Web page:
A Midlands lawmaker has filed a Statehouse bill that would strike an existing exception that allows girls of any age to get married in South Carolina if they are pregnant.
Sen. Katrina Shealy, a Lexington Republican, told The Post and Courier earlier this year she intended to fix the law. The newspaper published an investigation in June showing nearly 7,000 underage girls — some as young as 12 and 13 — have wed older males in South Carolina over the past 20 years.
While state law technically sets the minimum age for marriage at 18, South Carolina also allows 16- and 17-year-olds to wed with their parents’ permission, and sets no minimum age if the bride is pregnant or has given birth.
That exception does not require the groom’s parents to consent to the marriage, but at least one of the bride’s parents must sign off.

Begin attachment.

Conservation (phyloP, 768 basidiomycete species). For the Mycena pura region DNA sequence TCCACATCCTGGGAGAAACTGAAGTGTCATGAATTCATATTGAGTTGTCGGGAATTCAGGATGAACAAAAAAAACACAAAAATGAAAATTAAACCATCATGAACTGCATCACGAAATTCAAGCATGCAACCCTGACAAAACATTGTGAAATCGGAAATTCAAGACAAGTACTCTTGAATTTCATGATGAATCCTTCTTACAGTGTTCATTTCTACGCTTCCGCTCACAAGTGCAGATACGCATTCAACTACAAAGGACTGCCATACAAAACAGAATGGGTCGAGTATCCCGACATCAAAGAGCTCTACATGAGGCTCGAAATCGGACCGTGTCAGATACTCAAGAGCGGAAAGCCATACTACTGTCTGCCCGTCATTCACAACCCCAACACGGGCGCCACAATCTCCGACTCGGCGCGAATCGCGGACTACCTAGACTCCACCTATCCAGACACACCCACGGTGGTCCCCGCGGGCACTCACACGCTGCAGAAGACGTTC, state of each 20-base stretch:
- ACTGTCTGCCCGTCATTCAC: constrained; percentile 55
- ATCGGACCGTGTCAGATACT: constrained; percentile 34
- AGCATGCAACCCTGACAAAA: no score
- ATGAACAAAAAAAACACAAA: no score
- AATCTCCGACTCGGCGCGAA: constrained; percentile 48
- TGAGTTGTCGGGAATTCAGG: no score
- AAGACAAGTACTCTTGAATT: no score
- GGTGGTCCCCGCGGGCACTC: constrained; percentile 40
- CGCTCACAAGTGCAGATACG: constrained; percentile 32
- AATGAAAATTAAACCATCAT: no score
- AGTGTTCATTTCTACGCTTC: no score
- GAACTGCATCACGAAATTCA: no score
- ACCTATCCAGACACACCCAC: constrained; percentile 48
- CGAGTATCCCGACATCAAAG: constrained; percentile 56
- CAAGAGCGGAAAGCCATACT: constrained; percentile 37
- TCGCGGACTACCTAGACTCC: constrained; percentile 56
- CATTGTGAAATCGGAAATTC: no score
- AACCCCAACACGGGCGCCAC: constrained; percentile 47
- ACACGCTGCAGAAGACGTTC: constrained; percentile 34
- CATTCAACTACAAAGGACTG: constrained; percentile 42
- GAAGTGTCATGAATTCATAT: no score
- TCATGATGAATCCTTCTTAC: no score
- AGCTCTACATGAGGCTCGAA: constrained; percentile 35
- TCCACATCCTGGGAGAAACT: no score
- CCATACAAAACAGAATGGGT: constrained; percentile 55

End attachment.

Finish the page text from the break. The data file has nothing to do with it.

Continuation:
“To me, that’s statutory rape,” Shealy said at the time. “I don’t care who signs (the marriage license).”
The bill Shealy filed in the Senate on Wednesday would repeal the section of the code "relating to the issuance of a license to an unmarried female and male under eighteen years of age when the female is pregnant or has borne a child."
Shealy said Thursday afternoon that she's asked the Senate Judiciary Committee chairman to assign the bill to a subcommittee for a hearing. She said she expects if the bill is given a chance, it will receive bipartisan support.
"Who thinks a 12-year-old ought to get married," she said. "I can't even fathom that."
If signed into law, it would become the first piece of legislation passed by the General Assembly in nearly 20 years that protects children in South Carolina from entering into underage marriages.